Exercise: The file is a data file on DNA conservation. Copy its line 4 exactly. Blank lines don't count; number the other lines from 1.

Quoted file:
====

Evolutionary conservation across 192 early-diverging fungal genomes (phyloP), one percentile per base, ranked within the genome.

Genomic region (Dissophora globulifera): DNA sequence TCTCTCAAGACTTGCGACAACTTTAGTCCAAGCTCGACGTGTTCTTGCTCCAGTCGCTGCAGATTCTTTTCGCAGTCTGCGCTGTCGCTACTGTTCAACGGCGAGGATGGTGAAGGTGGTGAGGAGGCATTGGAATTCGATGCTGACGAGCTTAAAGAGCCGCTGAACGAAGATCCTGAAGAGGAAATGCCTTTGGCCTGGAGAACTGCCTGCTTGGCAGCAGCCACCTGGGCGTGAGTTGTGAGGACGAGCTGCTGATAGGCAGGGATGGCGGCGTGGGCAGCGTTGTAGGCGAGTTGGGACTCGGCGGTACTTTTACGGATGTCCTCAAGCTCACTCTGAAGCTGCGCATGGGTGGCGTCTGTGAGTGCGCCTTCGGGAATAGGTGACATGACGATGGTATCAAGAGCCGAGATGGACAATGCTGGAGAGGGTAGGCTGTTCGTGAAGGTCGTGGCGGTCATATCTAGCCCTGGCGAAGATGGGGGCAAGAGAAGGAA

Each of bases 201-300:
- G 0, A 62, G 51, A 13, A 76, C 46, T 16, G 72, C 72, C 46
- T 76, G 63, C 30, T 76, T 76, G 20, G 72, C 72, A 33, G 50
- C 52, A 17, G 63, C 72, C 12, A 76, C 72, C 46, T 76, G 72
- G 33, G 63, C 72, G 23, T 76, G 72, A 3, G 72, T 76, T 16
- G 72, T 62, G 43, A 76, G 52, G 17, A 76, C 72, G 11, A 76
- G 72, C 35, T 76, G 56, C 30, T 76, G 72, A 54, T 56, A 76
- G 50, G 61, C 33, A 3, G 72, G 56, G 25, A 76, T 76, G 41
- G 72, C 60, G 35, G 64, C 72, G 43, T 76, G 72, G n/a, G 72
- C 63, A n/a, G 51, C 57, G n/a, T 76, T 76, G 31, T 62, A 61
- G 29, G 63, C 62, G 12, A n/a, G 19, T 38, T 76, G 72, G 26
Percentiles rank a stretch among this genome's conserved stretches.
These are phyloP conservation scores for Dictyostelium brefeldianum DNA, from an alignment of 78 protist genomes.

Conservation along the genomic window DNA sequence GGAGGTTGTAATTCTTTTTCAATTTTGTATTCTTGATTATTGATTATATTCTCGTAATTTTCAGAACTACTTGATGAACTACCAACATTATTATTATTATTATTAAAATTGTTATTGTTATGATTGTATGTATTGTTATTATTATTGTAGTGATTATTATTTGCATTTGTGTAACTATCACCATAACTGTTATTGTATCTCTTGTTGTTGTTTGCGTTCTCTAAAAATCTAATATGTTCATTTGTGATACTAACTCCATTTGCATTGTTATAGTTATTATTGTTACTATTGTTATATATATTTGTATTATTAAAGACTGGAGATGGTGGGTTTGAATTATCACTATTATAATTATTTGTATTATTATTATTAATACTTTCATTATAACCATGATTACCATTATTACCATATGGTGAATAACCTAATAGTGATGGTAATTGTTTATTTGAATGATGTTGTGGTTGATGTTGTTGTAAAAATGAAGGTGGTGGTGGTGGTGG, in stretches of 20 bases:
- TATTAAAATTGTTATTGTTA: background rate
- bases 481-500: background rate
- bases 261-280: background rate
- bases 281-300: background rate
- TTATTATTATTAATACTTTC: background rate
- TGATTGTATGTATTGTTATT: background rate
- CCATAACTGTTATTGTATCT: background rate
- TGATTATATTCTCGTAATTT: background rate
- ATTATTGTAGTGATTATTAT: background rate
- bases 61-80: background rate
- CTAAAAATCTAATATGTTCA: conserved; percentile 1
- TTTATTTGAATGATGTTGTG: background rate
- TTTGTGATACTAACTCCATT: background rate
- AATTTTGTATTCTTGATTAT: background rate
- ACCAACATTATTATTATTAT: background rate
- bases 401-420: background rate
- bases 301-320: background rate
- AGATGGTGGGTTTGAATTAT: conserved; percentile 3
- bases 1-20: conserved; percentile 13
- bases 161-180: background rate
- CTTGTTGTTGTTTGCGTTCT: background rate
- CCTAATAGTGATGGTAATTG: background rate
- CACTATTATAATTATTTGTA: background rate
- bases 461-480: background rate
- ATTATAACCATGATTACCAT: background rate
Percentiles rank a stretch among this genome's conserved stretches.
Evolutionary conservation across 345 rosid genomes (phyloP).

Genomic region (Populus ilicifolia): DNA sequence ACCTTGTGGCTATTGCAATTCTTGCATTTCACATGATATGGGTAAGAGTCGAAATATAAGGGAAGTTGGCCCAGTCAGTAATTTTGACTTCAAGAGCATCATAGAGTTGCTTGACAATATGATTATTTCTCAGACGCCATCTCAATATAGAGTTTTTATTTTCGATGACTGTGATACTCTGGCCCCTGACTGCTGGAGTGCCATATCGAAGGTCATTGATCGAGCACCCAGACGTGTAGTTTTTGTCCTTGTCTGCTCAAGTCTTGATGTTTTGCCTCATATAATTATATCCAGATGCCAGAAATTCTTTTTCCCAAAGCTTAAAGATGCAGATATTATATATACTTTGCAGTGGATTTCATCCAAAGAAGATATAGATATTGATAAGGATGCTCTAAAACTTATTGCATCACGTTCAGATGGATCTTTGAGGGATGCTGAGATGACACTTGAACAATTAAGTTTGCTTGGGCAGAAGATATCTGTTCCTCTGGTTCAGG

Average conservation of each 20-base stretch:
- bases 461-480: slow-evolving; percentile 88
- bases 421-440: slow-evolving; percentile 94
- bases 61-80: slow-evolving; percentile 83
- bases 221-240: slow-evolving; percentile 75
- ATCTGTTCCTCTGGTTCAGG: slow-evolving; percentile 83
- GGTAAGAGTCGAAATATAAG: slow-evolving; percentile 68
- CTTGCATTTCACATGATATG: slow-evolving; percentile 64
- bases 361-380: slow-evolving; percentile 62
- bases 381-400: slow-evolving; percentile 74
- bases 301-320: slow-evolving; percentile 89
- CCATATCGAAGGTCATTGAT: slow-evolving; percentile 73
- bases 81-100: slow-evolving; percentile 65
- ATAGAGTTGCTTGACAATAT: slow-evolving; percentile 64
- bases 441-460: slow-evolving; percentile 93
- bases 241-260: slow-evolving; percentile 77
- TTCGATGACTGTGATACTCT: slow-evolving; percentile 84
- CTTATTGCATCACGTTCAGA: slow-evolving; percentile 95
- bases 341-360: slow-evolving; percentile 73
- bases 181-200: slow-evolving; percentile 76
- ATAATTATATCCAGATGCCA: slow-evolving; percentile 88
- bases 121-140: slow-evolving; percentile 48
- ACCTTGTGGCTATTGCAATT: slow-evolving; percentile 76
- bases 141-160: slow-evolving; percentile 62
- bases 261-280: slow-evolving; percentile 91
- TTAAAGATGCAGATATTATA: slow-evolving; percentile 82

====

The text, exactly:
- G 0, A 62, G 51, A 13, A 76, C 46, T 16, G 72, C 72, C 46